HEARTBERRY BEADS: BUILDING A BUSINESS AND WELLNESS TOGETHER

HEARTBERRY BEADS: BUILDING A BUSINESS AND WELLNESS TOGETHER

I identify as a white settler. I was educated in the Canadian schooling system. I must acknowledge that my background, education, and other aspects of my positionality have informed biases that have shaped my understanding of settler colonialism. I recognize that my positionality has influenced my understanding of this article’s subject matter. 

2020 was a year of unprecedented challenge, and many of us, myself included, have struggled to maintain our wellness in the face of these new obstacles. For Rachel, a member of Garden River First Nation and a Queen’s alum, this quest for wellness led to the birth of Heartberry Beads, her jewellery business.

The name Heartberry refers to strawberries and their importance as women’s medicine. Originally a nickname for a group of Indigenous women that Rachel is part of, Rachel chose this name in order to emphasize the importance of community to her beadwork. Rachel learned beadwork through sitting in circle, which is a non-hierarchical environment that fosters community by keeping open hearts and open minds. Her passion for beading was and continues to be supported by her community, and the name Heartberry keeps this in mind as her business grows.

While at Queen’s, she attended weekly bead circles led by Karen Lawford. Karen is an Indigenous educator at Queen’s and was one of twelve recipients of the Indspire Award in 2020. Rachel emphasizes her importance in teaching her many of the skills that allowed her to start Heartberry Beads. While Rachel is happy to see Karen gaining recognition on a national level, she wishes Karen’s incredible work as an educator received more attention and support at Queen’s.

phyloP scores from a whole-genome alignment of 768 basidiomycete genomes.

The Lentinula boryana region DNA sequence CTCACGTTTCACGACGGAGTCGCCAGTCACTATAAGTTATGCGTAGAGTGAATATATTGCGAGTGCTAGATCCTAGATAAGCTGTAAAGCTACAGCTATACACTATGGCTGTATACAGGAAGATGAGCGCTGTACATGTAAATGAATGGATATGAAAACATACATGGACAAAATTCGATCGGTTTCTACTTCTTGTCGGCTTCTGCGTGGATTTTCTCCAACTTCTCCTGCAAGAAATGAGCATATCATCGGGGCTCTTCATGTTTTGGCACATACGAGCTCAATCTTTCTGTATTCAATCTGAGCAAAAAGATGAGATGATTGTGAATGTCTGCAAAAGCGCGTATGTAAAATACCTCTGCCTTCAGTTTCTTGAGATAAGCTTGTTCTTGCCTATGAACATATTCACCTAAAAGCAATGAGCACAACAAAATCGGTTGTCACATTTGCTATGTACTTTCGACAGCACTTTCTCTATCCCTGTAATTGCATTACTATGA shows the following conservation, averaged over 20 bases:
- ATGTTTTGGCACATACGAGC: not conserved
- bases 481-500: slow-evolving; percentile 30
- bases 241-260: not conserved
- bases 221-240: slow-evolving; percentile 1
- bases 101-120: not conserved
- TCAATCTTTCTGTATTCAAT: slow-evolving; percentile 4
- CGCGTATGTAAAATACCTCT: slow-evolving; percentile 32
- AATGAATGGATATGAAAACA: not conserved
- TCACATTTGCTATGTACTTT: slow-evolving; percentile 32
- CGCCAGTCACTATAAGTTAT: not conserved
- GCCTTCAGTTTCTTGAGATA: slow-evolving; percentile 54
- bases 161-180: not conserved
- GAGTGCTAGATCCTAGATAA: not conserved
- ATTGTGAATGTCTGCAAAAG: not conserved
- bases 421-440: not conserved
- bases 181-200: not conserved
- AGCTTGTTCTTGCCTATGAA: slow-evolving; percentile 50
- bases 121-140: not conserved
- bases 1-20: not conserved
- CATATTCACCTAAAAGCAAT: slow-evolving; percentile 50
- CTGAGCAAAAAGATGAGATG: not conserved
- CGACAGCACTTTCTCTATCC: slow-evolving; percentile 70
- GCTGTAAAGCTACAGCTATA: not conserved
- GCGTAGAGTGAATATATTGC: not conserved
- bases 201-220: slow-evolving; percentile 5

In addition to fostering her connection to her community, beading also helps Rachel with her personal wellness. Her most mindful and calm state is when she is beading, which allows her to de-stress and counteract anxiety. Beading serves as a form of medicine by promoting physical, mental, spiritual, and emotional healing. According to Rachel’s cultural teachings, this allows her to achieve overall wellbeing by being attentive to all four corners of her medicine wheel (physical, spiritual, mental, emotional) simultaneously.

This quest for wellness forms the core intention of Rachel’s business and art. In addition to made to order and custom pieces, Rachel creates collections of several pieces with a cohesive theme. When creating these collections, Rachel’s priority is not always the aesthetics of the collection but on its capacity for healing– both for herself and others. She says that each piece in a collection heals her in a different way, by reducing anger or stress, and some of this medicine stays with the piece when it is purchased. Says Rachel, “I try and send a little bit of medicine out in the world, and I hope everyone benefits from it.”